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Andy Goff commits at least three cardinal sins in the course of a single doorstep conversation.

Last weekend there was a knock on my front door. Two worthy looking people were smiling at me as I revealed the satanic den in which I lurk.

The white man - race mentioned here only because it will be relevant later - was thrusting a leaflet at me. My hackles, for I am cat like in appearance, rose and I blurted “Oh No. Not more religion?

“ I wish I had the equivalent of that damned fish sign you see on cars I could stick on my door to warn people like you not to approach”

The smiles evaporated and the leaflet was withdrawn. I was disappointed they didn't try to exact a conversion as I felt in the mood for a diatribe.

For some reason we have a steady stream of god-botherers going for door step conversions in my locale.

Sometimes it's the bank of be-suited Jehovah Witness chaps that imagine that behind my front door there is a soul in need of a saviour. Other times it's a group of aged black evangelicals, usually two women and two men, who spread out to cover the area.

I have also had two little old white women knock at the door and thrust tracts in to my hand.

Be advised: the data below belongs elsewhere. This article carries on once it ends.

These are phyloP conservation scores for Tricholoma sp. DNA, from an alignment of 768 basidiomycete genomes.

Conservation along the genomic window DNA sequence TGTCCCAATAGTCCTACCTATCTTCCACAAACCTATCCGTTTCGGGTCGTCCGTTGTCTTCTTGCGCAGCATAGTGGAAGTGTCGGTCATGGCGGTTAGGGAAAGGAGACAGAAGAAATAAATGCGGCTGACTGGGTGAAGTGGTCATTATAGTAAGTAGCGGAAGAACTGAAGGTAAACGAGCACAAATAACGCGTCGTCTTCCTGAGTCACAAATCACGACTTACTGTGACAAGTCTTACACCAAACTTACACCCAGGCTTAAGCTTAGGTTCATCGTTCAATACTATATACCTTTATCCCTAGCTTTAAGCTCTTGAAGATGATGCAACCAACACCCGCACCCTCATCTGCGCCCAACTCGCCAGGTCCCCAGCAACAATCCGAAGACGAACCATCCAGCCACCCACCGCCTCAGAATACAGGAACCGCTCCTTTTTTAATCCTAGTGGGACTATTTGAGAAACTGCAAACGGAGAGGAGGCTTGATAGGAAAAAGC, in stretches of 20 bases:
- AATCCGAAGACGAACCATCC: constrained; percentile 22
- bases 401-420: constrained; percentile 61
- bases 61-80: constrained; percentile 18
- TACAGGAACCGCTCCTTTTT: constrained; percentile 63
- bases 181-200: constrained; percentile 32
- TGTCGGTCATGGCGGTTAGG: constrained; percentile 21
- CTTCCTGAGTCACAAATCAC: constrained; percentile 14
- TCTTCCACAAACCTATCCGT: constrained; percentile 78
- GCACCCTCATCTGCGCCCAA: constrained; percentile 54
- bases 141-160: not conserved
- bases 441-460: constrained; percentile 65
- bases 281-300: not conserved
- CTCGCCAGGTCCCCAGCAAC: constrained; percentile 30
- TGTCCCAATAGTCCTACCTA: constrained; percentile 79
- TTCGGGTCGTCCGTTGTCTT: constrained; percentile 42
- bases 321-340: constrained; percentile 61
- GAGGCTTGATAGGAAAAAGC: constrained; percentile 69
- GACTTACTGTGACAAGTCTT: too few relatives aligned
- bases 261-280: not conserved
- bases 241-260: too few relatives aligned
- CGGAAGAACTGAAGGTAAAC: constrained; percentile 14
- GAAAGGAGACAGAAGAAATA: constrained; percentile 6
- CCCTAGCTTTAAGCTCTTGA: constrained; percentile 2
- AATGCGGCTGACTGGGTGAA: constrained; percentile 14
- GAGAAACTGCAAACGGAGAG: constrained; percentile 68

I never ever get Iraqi Baathists, Iranian Zoroastrians, Tibetan Buddhists, Hindus, Sikhs, Jews, Confucians, Catholics, Satanists (although I might be amenable to that), Druids or any other religions - just Evangelical Christians and Jehovah's Witnesses.

Now why is that? Is it that ‘other' religions are self contained and neither feel the need to spread the word on foot nor expect door-step conversions?

I would be fascinated to know the door-step conversion rate. Are they set targets by their churches? Is there a stern reprimand for those that don't come back with a set number of converts or are they just hoping to discover someone vulnerable? To catch someone at a low point and draw them in to their circle of influence?

Derrick Campbell wrote on The Stirrer this week aboutthe British Airways employee who was banned from wearing a cross round her neck. I have to ask why she wanted to wear it. Did she expect to convert people who saw it? Did she show it as a sign to other like minded people in the hope she could she feel close to them in some way?

I think the British Airways decision was the right one. When I check-in for a flight I don't give a stuff what religion the person behind the desk is and I don't expect them to give a damn about what I believe. I certainly don't expect to be converted on departure, so to speak!

As far as I am concerned people can believe what the hell they like. Just don't bother me with it and, if there was a god, I'm sure he/she would say the same.

P.S. Please don't knock at my door any more. I'm not available for conversion to fantasies. I've got my own, thanks.


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